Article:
Yeah, I think I told him the story, I’ll say it again. Brick (Ulbrich), it starts with Ulbrich, when they were in Atlanta together, he kept asking TeCo (Coleman), “Why aren’t you returning kicks? You’d be a pro bowl kick returner.” TeCo just shrugged it off. We go to San Francisco, no one ever thought anything of it, we get here, and Brick was telling me the stories about how he was always trying to nudge him and asked Brant (Boyer) and Brant said, “Yeah, if he wants to go out there and give it a try, then go back there.” So, we asked TeCo (Tevin Coleman) and I said, ‘TeCo, why don’t you just go back there, man? It’s never too old to put a tool in your toolbox.’ He went back there during practice, fielded a couple kicks, looked natural, threw him out there and TeCo did the rest. Credit to TeCo and it shows, it doesn’t matter how late you are in your career, it’s never too late to put another tool in your toolbox, so credit to him.

 

(follow up) Is that something you think that could keep going with him or are you going to mix things up?

Yeah, no for sure, There’s a couple of kick returners, the more the merrier. So, giving him those opportunities to sack those up, definitely keep coming.

 

Brian Costello, New York Post: I’ve got a deep in the weeds here, since DJ (Bien-Aime) is not here, I got to ask it. I’m going to give DJ, if you’re listening, my strategy question. The coin toss, I think you’ve got three coin tosses you’ve deferred three times. Would you ever say, we’re taking the ball to maybe jump start the offense?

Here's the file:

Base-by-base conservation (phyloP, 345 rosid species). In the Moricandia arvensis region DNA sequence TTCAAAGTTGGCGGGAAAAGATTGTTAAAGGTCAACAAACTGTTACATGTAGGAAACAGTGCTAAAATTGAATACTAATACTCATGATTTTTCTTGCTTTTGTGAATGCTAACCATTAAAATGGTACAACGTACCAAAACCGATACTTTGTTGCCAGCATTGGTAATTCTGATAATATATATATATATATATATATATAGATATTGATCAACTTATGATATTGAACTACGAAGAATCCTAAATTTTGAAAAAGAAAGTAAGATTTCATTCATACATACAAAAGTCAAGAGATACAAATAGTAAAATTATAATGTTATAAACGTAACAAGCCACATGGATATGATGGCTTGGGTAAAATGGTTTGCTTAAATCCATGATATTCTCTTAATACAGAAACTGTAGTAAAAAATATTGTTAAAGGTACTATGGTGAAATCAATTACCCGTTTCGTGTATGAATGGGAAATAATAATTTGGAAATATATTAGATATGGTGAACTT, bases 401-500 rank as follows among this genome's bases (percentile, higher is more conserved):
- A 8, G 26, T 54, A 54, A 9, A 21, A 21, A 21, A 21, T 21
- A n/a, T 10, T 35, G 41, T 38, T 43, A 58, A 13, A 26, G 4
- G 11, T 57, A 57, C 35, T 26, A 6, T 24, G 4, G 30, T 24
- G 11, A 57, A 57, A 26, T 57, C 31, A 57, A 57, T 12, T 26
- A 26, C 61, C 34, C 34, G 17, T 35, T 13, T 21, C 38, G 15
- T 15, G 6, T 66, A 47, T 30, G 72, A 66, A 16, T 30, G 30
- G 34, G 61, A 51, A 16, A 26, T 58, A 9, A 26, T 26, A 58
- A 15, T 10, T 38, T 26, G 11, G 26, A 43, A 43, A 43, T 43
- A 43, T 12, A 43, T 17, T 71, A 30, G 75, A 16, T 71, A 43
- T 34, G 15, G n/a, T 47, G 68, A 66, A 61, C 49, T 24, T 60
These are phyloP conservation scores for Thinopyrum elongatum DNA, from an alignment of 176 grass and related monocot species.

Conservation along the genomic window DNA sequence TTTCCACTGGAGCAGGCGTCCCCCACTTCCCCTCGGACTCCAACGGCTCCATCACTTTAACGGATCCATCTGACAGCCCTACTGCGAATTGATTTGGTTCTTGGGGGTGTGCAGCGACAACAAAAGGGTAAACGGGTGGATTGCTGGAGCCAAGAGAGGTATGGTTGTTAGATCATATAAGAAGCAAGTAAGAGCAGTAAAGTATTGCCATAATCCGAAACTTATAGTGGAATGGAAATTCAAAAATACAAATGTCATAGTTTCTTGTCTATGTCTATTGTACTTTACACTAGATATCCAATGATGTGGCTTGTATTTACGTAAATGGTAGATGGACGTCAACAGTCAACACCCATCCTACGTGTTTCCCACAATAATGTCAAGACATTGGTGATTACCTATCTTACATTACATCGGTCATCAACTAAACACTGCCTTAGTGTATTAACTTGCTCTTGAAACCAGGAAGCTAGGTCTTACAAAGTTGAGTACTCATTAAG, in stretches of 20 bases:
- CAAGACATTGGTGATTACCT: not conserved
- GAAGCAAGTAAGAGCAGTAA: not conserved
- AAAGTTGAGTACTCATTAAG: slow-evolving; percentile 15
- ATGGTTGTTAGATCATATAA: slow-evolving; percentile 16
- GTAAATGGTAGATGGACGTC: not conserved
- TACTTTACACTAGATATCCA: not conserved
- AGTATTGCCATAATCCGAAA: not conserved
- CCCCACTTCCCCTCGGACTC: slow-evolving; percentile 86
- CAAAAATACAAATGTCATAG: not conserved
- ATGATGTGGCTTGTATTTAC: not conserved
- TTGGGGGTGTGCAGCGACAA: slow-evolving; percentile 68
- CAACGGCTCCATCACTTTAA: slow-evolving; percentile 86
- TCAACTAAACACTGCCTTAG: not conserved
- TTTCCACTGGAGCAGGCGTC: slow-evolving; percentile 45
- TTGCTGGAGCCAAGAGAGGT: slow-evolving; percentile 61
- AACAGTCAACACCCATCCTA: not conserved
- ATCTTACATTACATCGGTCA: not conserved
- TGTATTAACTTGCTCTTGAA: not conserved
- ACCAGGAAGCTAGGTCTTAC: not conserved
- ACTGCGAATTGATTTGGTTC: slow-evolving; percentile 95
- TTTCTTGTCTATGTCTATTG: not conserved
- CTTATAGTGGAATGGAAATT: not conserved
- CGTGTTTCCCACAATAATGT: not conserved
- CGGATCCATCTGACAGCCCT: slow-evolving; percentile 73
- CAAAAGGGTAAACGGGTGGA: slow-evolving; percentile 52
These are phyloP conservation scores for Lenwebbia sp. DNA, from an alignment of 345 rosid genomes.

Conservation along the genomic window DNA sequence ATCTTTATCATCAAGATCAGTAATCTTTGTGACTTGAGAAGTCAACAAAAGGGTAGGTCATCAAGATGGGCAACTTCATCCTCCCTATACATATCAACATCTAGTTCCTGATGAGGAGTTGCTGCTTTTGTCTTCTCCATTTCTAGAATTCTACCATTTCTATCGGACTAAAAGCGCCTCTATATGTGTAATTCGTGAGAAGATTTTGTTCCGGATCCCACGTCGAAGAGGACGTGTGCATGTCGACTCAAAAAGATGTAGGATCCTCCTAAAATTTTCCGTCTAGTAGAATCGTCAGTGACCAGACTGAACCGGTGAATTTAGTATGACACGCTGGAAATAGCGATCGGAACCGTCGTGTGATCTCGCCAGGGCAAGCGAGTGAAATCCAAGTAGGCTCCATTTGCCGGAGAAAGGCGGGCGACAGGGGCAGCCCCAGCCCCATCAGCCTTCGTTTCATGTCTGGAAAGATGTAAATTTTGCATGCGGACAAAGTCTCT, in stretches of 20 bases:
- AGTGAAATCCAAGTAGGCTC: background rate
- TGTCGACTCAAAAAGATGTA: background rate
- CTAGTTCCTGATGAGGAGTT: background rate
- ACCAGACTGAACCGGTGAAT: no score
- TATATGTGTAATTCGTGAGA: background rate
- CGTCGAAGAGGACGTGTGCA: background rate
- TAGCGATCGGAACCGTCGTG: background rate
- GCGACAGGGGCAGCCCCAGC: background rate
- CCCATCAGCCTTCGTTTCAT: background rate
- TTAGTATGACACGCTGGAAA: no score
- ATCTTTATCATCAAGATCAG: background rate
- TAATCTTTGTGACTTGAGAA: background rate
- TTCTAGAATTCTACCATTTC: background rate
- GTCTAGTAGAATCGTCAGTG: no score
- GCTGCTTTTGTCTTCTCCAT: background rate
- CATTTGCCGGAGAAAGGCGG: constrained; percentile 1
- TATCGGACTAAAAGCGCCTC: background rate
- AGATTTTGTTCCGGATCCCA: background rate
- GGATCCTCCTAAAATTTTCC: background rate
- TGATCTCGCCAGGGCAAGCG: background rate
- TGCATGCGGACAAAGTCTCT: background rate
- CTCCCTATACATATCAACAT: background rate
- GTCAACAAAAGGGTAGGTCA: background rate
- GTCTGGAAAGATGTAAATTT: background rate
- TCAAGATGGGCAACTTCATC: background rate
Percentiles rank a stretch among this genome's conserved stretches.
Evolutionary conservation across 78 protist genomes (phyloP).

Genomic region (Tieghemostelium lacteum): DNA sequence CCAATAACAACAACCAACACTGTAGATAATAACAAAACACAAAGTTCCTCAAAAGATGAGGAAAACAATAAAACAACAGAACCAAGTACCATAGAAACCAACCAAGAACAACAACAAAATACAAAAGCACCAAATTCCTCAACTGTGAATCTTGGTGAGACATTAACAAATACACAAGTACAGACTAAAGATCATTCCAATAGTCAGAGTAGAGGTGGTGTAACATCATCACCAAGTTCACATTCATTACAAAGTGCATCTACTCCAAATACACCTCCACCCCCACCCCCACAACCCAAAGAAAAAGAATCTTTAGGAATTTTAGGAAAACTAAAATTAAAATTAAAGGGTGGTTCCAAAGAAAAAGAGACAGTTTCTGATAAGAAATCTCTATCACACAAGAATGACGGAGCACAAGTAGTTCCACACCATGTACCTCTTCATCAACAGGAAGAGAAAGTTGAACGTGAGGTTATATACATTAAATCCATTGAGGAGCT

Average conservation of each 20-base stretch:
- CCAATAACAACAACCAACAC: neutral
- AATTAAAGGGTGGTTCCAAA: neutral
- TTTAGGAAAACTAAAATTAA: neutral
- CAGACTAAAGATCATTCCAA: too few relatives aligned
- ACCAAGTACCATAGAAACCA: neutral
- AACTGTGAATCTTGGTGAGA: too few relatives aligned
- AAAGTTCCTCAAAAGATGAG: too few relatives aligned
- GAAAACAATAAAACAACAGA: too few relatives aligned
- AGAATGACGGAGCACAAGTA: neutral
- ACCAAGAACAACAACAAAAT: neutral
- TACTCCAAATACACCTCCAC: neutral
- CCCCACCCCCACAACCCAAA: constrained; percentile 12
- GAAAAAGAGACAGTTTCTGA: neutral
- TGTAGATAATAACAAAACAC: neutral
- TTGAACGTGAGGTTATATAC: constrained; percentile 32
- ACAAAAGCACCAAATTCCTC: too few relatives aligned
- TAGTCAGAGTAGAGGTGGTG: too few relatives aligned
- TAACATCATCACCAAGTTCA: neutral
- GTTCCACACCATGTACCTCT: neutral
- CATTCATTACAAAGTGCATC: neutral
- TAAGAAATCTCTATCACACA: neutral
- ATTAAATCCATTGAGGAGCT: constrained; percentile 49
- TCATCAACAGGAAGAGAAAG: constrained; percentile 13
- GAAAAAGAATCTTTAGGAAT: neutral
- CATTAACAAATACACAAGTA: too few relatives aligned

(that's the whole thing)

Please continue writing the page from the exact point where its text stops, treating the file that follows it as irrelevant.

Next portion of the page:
That’s a very good question. We talk about it, it comes down to just overall philosophy and what you’re trying to get done right before. There’s, I don’t want to get too much into detail about it but I mean it’s not a secret, but being able to lap a team at halftime is one of the greatest things you can do. You can be down two scores, score right before the half, get the ball, score again and now you’re right back in it to so you’re setting yourself up. So ideally, we get a quick three and out, so we start well on defense, get a quick three and out the ball gets to our offense immediately. That would be a perfect situation and so when it works out the way it’s supposed to, you can blow a team out by the time you get into the middle of the third quarter because of your ability to lap people. It is a valid question, something that we’ll bring up but at the same time, it’s such an advantage when you need to defer in our mind, with regard to finishing with the ball at the half and then starting with it to start the second half, you can do a lot of damage.

 

Joey Chandler, NJ Advance Media: Can I ask about your t-shirt?

Yeah, Robin Rosa is Coach of the Week at Walt Whitman High School. He’s on his 13th season, they started 6-0, won the spring league, so again, an undefeated coach with six wins. Rub some off, see if we can get a (win).